7. What’s the value of your accounts receivable? This is the money that you are owed. Value of being able to track it: If accounts receivable are on the rise, you may be getting a warning that the folks you sell to are starting to stumble. That’s especially true if your accounts receivable, as a percentage of total sales, are increasing.

8. What’s your average collection time on accounts receivable? This is probably one of the most aggravating pieces of information for cash-strapped businesses, because it tells you how many days you’re acting as “banker” for the people who owe you money. To calculate it, you’ll need to know your average daily sales and then divide that number into your accounts receivable.

9. What are your accounts payable? The flip side of accounts receivable. An increase in your accounts payable may merely reflect a policy of taking a little longer to pay bills, or of a larger amount of purchases overall. But an increase that hasn’t been planned or managed can be an internal warning that your company’s financial strength is waning.

10. What’s happening with your inventory?
There are occasions, even in this just-in-time business world, when building up a significant inventory can be a good thing. If prices for items you sell or use in production are relatively low, putting some of your money into inventory may make sense. Personally, I wish I’d stockpiled an “inventory” of a full tank of home heating oil last spring, when the price was around $1 per gallon. Being able to track your inventory, and how long it takes to be sold or turn over, can tell you whether business is increasing or slowing down. It also tells you how much money that might be used for other payments or investments is tied up in this unproductive asset.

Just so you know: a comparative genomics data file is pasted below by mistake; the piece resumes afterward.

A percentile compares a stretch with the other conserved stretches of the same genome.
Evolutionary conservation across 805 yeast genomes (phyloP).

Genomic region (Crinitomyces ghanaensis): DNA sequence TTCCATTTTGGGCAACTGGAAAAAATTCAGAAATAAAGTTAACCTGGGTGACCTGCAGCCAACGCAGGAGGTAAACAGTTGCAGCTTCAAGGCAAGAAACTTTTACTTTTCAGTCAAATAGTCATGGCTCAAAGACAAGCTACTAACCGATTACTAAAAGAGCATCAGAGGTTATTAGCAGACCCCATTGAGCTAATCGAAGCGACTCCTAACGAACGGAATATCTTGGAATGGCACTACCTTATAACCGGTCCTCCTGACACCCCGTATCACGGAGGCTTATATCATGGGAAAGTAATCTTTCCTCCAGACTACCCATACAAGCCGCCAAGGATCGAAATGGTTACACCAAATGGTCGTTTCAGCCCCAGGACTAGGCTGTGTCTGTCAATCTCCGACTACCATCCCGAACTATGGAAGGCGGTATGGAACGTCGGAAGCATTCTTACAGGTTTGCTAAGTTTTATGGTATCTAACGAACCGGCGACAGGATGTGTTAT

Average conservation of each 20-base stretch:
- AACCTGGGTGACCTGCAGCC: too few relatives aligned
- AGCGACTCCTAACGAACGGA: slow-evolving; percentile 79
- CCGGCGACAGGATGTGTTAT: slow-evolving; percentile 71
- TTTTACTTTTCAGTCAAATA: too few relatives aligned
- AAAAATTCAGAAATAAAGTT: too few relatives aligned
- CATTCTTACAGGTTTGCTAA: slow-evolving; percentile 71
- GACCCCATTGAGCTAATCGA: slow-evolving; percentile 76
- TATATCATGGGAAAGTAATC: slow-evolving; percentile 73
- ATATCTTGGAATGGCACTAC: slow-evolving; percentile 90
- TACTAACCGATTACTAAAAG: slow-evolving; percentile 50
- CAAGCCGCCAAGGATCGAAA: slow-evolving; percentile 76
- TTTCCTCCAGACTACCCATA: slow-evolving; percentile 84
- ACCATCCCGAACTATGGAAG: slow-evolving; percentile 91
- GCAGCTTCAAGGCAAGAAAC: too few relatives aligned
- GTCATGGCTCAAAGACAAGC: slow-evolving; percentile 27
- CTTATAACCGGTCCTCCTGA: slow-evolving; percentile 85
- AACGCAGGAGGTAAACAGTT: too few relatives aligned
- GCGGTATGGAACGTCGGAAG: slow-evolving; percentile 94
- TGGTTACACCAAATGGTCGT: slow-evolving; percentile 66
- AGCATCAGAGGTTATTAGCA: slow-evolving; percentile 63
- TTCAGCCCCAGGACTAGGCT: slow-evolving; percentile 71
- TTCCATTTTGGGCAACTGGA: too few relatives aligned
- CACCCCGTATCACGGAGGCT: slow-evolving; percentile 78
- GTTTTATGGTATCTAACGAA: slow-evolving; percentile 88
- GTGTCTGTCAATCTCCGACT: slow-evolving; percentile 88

Although tracking the big 10 and knowing what’s up with your cash flow is essential to your business, don’t be afraid to turn to professionals and outside services for help.

Patty LaPeters and Lori Siragusa started a business out of their homes in 1995. Today, they run Inline Technology Marketing, a full-service marketing agency based in Maitland, Fla. The most valuable thing they say they did to allow themselves to focus on acquiring new customers and growing their business: They outsourced all of their accounting and legal needs.


eMazzanti provides a range of solutions to help organizations reach donors, run efficient operations and, most importantly, impact social change. Whether you plan to modernize your website design, update your email with an Office 365 migration or keep sensitive donor data secure and private, we can help.